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Eleanor at 200,000 miles. It's complicated.

Well, it happened. Finally.

On February 5, 2018, Eleanor, my 2007 Yamaha FJR1300, reached another milestone in its journeys on the paved roadways of this world. Hitting any mileage mark at any point is an accomplishment, but when it's something that only happens every hundred thousand miles, it's a moment that will be hard to replicate again for a long time and with another motorcycle.

Unfortunately, the celebration was a bit short-lived. On the morning of February 7th, Eleanor was sidelined on my way to work due to a hydraulic fluid leak, preventing me from using my clutch and halting her progress at 200,087 miles on the odometer. As result, she was towed back to my regular mechanic, which at the time of the publishing of this post, she has remained. Originally, I was planning to drop her off for a full valve adjustment as part of major service. To add to the fun, I had the luck of being caught behind a major backlog of repair jobs in front of mine, and two of them were complete engine rebuilds! However, the end of this nearly three-month wait for her return to her parking spot at my house is imminent, and I look forward to putting miles back on her.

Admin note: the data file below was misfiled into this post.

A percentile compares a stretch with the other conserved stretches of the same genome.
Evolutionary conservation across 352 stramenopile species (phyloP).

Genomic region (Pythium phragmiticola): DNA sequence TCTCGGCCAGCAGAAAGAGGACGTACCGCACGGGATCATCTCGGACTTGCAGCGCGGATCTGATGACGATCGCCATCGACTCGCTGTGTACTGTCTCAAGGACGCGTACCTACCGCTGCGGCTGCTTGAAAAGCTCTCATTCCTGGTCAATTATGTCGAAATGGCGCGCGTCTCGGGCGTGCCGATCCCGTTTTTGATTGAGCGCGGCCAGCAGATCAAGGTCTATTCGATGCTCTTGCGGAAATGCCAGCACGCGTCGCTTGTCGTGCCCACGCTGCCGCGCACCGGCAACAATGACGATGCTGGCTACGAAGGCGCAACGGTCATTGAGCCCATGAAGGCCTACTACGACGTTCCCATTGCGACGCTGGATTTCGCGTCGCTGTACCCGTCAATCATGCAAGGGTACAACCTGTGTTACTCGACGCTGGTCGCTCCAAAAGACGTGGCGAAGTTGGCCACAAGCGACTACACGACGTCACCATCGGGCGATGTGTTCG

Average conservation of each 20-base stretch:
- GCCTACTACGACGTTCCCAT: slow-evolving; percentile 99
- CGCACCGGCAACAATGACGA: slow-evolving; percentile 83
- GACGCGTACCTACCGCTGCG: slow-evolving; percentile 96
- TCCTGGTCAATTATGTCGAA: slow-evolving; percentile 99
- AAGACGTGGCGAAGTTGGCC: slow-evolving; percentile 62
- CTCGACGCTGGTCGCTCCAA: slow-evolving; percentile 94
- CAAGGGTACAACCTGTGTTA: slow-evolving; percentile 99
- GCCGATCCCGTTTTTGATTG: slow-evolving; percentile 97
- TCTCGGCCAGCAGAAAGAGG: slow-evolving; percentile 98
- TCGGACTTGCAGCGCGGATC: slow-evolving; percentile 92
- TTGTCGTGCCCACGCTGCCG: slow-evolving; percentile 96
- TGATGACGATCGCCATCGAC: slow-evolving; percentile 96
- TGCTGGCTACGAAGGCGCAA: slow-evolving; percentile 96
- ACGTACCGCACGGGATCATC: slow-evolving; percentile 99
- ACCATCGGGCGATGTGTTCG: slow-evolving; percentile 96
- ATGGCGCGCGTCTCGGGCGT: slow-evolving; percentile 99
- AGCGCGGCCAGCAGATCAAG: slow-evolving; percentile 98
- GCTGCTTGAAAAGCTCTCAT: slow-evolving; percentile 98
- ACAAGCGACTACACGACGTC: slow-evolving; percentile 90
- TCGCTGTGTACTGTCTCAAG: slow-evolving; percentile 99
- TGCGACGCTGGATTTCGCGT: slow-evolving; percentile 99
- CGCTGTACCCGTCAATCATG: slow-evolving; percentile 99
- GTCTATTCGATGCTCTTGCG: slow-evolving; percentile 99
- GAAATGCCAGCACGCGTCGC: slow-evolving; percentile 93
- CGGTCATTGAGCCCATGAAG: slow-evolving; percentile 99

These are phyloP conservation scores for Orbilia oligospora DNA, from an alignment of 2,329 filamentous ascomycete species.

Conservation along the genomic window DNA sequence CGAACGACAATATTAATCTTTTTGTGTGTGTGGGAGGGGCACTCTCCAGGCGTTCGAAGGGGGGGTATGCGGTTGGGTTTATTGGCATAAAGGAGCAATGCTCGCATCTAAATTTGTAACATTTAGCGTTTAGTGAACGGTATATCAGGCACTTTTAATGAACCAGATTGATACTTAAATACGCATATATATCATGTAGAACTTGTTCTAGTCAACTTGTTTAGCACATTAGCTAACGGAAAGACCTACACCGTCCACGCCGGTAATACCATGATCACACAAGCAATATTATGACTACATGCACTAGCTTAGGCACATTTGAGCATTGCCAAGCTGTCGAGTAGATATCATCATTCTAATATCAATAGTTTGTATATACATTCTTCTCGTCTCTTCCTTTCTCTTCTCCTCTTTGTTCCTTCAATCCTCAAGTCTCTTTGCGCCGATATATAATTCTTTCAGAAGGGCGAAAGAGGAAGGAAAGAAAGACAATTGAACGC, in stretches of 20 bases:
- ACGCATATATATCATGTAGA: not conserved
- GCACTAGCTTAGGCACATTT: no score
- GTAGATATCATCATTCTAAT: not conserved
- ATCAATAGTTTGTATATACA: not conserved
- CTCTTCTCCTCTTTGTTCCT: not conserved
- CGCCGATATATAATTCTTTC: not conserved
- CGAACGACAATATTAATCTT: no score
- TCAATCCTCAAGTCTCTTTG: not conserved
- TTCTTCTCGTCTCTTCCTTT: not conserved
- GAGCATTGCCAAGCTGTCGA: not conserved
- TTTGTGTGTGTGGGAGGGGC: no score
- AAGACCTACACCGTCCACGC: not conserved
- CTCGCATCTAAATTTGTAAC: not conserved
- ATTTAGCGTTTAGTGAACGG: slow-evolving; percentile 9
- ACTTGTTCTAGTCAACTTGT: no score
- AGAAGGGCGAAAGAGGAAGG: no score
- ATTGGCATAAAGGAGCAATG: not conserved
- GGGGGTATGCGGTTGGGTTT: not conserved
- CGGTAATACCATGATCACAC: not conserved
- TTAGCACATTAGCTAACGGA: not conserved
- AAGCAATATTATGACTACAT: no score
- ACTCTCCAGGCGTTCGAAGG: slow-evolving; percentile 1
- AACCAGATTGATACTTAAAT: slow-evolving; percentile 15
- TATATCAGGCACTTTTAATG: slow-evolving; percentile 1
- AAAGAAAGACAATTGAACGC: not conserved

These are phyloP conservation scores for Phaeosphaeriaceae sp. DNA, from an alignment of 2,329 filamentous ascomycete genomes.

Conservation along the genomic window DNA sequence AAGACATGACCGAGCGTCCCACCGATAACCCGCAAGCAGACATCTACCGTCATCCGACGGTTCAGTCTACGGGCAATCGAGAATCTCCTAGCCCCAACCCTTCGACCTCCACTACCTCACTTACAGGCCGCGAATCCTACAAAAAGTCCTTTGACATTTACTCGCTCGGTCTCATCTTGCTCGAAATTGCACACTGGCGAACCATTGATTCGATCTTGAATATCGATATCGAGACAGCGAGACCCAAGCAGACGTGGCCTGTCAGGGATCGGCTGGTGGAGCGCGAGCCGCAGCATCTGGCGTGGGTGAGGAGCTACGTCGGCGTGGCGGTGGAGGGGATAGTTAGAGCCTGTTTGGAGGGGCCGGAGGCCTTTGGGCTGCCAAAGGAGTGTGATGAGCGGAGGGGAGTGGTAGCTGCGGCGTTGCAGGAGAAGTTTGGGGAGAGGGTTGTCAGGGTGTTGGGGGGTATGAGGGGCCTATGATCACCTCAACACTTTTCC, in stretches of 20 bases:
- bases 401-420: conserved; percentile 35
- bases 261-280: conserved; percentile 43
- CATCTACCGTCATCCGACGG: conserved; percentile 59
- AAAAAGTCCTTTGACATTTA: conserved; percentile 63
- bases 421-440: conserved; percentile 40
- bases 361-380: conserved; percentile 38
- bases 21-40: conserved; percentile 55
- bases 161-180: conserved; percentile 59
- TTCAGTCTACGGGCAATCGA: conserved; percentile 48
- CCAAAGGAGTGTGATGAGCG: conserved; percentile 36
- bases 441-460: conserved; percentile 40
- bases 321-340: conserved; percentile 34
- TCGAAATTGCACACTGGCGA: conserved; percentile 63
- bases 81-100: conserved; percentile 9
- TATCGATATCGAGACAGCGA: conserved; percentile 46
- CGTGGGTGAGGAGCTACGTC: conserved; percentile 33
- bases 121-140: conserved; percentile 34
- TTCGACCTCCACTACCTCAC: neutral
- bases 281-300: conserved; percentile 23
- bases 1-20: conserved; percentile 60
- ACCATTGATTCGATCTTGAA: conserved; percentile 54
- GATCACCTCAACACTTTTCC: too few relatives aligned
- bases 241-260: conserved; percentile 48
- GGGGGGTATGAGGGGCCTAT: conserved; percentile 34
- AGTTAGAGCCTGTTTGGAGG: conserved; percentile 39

It has seemed like an eternity without her here, further compounded with what had transpired in between then and now in both my personal and professional world. These last several months have been a series of transitions from one chapter of my life to another. In some ways, I am glad that Eleanor wasn't with me to witness many of these moments as they just seemed to pile up in an overwhelming succession. Still though, even with one of my most beloved companions down for the count, it has allowed me to recollect and reflect on moving forward and onto greater things. Hell, even returning to even write this is an accomplishment in itself. I would attribute that to special moments that have helped me find clarity and safety to refresh and reload, and for that, I will be forever grateful.

My new reality is not unfamiliar, but aspects of it are in places that I had hoped to not revisit again. But now, I look at these new scenarios with a different set of eyes and a much larger sense of hope. What is clear now is that I am meant for something else and that I am deserving of so much more than what has been dealt to me. Regardless of what the future holds in the next several months, I will be more than okay.